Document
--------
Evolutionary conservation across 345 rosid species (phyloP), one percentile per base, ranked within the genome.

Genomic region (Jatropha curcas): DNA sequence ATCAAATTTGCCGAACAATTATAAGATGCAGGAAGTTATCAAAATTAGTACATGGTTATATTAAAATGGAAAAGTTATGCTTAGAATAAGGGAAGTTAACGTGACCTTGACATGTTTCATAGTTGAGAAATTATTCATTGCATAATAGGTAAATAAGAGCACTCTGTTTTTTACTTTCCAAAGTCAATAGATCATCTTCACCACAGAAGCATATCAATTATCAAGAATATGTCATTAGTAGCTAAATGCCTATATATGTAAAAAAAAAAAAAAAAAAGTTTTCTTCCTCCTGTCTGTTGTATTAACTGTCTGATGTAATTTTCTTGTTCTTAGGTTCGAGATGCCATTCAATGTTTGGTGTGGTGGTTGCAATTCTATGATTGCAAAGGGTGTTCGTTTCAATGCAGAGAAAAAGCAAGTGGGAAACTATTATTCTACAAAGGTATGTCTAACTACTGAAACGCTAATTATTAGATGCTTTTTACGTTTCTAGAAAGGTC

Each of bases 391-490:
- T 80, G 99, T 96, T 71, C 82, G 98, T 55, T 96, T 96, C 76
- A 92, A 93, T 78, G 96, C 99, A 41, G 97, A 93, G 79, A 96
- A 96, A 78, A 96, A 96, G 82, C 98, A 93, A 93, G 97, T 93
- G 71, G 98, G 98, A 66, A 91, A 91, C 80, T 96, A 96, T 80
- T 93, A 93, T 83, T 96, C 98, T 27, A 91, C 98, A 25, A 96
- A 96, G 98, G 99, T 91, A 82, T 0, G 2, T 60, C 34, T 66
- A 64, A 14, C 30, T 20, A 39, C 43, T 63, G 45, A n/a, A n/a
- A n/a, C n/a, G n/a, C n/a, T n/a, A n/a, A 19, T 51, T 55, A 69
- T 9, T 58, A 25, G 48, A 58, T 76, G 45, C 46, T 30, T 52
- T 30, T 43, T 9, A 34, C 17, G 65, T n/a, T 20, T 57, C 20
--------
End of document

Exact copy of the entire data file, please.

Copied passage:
Evolutionary conservation across 345 rosid species (phyloP), one percentile per base, ranked within the genome.

Genomic region (Jatropha curcas): DNA sequence ATCAAATTTGCCGAACAATTATAAGATGCAGGAAGTTATCAAAATTAGTACATGGTTATATTAAAATGGAAAAGTTATGCTTAGAATAAGGGAAGTTAACGTGACCTTGACATGTTTCATAGTTGAGAAATTATTCATTGCATAATAGGTAAATAAGAGCACTCTGTTTTTTACTTTCCAAAGTCAATAGATCATCTTCACCACAGAAGCATATCAATTATCAAGAATATGTCATTAGTAGCTAAATGCCTATATATGTAAAAAAAAAAAAAAAAAAGTTTTCTTCCTCCTGTCTGTTGTATTAACTGTCTGATGTAATTTTCTTGTTCTTAGGTTCGAGATGCCATTCAATGTTTGGTGTGGTGGTTGCAATTCTATGATTGCAAAGGGTGTTCGTTTCAATGCAGAGAAAAAGCAAGTGGGAAACTATTATTCTACAAAGGTATGTCTAACTACTGAAACGCTAATTATTAGATGCTTTTTACGTTTCTAGAAAGGTC

Each of bases 391-490:
- T 80, G 99, T 96, T 71, C 82, G 98, T 55, T 96, T 96, C 76
- A 92, A 93, T 78, G 96, C 99, A 41, G 97, A 93, G 79, A 96
- A 96, A 78, A 96, A 96, G 82, C 98, A 93, A 93, G 97, T 93
- G 71, G 98, G 98, A 66, A 91, A 91, C 80, T 96, A 96, T 80
- T 93, A 93, T 83, T 96, C 98, T 27, A 91, C 98, A 25, A 96
- A 96, G 98, G 99, T 91, A 82, T 0, G 2, T 60, C 34, T 66
- A 64, A 14, C 30, T 20, A 39, C 43, T 63, G 45, A n/a, A n/a
- A n/a, C n/a, G n/a, C n/a, T n/a, A n/a, A 19, T 51, T 55, A 69
- T 9, T 58, A 25, G 48, A 58, T 76, G 45, C 46, T 30, T 52
- T 30, T 43, T 9, A 34, C 17, G 65, T n/a, T 20, T 57, C 20